World Tourism Organization Secretary-General Taleb Rifai (third from left) at the opening session of World Tourism Day in Doha, Qatar, September 27, 2017 (Photo courtesy World Tourism Organization) Posted for media use
By Sunny Lewis
LONDON, UK, October 3, 2017 (Maximpact.com News) – A one-month worldwide trip visiting sustainable tourism initiatives is the prize that will go to the winner of a new competition hosted by the World Tourism Organization (UNWTO) to select the world’s most responsible traveler.
With the aim of promoting responsible travel, the initiative is part of the Travel.Enjoy.Respect campaign taking place as part of the International Year of Sustainable Tourism for Development 2017.
“Every action counts and travelers have a strong role to play in building a more sustainable tourism sector. Imagine the impact of one small action multiplied by millions,” said UNWTO Secretary-General Taleb Rifai of Jordan. “We want to inspire all travelers to be the change they want to see in the world.”
The winner’s journey will be supported by Explore WorldWide, an adventure travel group with a commitment to responsible travel. Destinations including: Colombia, Germany, Mexico, the United Arab Emirate of Ras al-Khaimah and the Léman region in Switzerland have offered to host the winner and showcase responsible, sustainable tourism practices.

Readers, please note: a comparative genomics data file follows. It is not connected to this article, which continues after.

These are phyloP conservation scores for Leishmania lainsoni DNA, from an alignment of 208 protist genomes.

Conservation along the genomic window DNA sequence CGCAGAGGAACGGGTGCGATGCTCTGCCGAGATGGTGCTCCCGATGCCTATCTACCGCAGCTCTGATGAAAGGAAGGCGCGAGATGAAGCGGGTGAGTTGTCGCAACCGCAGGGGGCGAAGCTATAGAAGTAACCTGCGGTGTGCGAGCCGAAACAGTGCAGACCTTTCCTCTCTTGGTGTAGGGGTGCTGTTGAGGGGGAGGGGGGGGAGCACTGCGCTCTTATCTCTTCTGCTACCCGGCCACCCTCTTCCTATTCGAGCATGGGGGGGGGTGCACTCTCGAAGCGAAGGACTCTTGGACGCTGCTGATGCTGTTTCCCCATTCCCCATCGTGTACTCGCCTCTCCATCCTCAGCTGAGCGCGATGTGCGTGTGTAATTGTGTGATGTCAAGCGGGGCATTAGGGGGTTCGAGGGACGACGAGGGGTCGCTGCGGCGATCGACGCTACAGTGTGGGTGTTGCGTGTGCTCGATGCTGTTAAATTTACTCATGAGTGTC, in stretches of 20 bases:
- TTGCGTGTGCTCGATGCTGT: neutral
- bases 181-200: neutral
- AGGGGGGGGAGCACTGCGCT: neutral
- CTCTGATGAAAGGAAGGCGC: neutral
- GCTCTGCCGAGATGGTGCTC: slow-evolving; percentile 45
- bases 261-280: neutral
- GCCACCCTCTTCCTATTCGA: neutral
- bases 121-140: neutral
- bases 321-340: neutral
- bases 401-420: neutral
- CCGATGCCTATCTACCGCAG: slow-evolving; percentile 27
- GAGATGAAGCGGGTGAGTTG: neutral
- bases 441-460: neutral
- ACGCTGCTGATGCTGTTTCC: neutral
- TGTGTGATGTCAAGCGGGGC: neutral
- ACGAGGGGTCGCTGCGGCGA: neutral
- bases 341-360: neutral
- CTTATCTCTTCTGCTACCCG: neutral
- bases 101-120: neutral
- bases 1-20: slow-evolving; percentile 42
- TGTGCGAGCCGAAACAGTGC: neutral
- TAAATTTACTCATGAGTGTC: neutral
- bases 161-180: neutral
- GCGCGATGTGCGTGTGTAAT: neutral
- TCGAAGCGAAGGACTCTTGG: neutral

In this International Year of Sustainable Tourism for Development, World Tourism Day celebrated on September 27, was particularly meaningful.
The 2017 World Tourism Day took place in Doha, Qatar, where Rifai warned an audience of senior travel officials from around the world that this is “a crucial time for tourism.”
Even with global challenges such as climate change, migration and security, the UNWTO chief said that in 2016, a total of 1.235 billion travellers crossed international borders, a number equal to nearly one-sixth of the world population.
By 2030 the number of travelers crossing international borders in a year will have reached 1.8 billion, predicted Rifai.
Rifai said that by generating US$3.2 billion of spending worldwide every day, tourism creates one-tenth of jobs globally, represents 10 percent of the world’s gross domestic product (GDP) and 30 percent of world trade in services.
“But beyond the numbers and the economic benefits, travel and tourism is today a major contributor to a transformation that slowly and gradually is bringing us together, as humans, like never before, in a fast, globalized world,” he emphasized.
Breaking down stereotypes and enabling people to celebrate rich cultural diversity, is “tourism’s greatest contribution to a better world,” he said.
Global Hotel Industry Sets Sustainability Goals
To drive progress towards a better world, the International Tourism Partnership (ITP) marked its 25th anniversary on September 26, one day ahead of World Tourism Day, by announcing four sustainability goals supported by ITP member companies.